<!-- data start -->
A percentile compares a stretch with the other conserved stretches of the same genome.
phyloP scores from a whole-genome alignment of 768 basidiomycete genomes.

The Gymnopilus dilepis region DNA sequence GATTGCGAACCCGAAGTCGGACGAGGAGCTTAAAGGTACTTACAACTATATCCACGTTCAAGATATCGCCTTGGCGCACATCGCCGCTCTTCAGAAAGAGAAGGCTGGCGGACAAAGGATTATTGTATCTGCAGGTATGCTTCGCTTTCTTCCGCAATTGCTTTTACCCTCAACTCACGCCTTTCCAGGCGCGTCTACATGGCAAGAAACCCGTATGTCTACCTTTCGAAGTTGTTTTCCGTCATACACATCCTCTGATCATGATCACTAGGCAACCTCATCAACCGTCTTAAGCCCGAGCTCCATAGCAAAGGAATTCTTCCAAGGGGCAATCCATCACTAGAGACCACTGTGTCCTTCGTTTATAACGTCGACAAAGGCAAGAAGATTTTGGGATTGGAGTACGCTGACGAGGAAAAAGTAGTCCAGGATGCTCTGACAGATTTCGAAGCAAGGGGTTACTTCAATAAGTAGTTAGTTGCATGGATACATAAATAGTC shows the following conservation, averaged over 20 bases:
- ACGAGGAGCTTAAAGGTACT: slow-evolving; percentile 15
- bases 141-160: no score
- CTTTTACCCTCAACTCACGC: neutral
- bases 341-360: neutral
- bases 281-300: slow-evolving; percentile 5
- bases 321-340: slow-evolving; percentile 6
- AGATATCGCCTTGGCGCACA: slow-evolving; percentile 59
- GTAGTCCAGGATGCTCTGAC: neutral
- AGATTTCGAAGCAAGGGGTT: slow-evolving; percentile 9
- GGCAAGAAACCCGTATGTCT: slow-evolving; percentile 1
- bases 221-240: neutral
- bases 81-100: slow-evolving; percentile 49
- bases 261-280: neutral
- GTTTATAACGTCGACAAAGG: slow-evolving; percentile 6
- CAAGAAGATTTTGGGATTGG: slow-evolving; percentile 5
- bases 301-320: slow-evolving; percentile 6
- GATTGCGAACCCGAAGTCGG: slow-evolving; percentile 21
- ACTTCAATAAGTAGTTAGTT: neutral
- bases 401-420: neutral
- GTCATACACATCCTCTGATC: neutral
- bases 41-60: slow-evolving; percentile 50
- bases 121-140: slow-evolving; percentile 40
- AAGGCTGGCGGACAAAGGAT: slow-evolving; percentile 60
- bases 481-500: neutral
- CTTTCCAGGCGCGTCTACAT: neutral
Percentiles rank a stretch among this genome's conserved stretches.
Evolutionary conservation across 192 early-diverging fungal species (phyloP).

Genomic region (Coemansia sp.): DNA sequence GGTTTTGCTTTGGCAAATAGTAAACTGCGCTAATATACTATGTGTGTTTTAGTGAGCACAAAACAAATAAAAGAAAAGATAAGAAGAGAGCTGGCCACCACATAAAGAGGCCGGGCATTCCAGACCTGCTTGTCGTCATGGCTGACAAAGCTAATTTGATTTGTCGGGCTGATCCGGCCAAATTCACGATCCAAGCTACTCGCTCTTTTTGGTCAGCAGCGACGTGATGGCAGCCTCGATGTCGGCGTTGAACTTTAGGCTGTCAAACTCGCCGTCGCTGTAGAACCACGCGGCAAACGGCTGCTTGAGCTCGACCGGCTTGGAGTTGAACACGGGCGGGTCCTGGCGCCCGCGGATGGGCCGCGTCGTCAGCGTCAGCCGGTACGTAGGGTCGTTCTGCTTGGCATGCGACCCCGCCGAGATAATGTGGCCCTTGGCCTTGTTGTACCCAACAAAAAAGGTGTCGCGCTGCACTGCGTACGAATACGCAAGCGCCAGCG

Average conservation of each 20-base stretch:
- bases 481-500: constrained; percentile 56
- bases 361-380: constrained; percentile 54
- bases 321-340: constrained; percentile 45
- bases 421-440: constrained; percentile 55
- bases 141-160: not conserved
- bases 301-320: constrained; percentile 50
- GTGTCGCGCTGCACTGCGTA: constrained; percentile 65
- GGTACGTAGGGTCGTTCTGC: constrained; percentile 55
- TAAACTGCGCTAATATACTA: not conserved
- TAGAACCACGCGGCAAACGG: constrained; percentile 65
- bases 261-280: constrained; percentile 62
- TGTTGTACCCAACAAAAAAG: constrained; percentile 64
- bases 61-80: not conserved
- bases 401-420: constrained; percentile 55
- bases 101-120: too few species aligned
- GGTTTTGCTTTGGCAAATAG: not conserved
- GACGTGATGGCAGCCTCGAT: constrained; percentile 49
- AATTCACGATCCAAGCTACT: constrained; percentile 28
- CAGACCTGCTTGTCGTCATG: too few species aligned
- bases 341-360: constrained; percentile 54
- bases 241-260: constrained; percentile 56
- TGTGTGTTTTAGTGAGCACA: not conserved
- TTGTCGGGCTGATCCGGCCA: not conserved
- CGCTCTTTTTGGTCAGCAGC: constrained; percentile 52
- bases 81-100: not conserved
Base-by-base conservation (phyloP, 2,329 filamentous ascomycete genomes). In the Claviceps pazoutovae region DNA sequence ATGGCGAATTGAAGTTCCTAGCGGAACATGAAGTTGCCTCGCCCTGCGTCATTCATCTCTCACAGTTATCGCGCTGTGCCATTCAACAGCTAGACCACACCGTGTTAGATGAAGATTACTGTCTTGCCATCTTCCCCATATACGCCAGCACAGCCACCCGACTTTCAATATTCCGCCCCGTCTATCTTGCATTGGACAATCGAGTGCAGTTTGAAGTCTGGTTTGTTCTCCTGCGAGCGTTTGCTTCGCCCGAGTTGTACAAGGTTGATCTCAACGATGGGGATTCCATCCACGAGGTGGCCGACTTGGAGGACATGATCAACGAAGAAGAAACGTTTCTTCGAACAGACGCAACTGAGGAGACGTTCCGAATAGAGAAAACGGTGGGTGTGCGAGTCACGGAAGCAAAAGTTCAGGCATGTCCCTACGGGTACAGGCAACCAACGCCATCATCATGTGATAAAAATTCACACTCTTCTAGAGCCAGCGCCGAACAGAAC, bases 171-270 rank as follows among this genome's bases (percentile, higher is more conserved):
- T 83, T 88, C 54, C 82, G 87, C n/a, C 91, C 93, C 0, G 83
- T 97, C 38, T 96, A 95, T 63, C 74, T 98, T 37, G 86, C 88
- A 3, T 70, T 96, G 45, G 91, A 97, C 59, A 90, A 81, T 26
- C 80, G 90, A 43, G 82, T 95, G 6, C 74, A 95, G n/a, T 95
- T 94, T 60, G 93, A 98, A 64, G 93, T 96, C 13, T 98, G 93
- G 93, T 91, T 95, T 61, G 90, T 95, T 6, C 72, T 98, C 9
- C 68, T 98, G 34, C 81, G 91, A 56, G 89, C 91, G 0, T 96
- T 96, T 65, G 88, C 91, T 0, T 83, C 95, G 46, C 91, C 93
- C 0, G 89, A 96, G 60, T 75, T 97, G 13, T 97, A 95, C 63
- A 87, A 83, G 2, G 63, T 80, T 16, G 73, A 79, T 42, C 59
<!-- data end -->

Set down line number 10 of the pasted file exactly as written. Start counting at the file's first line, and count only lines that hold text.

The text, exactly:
- AGATATCGCCTTGGCGCACA: slow-evolving; percentile 59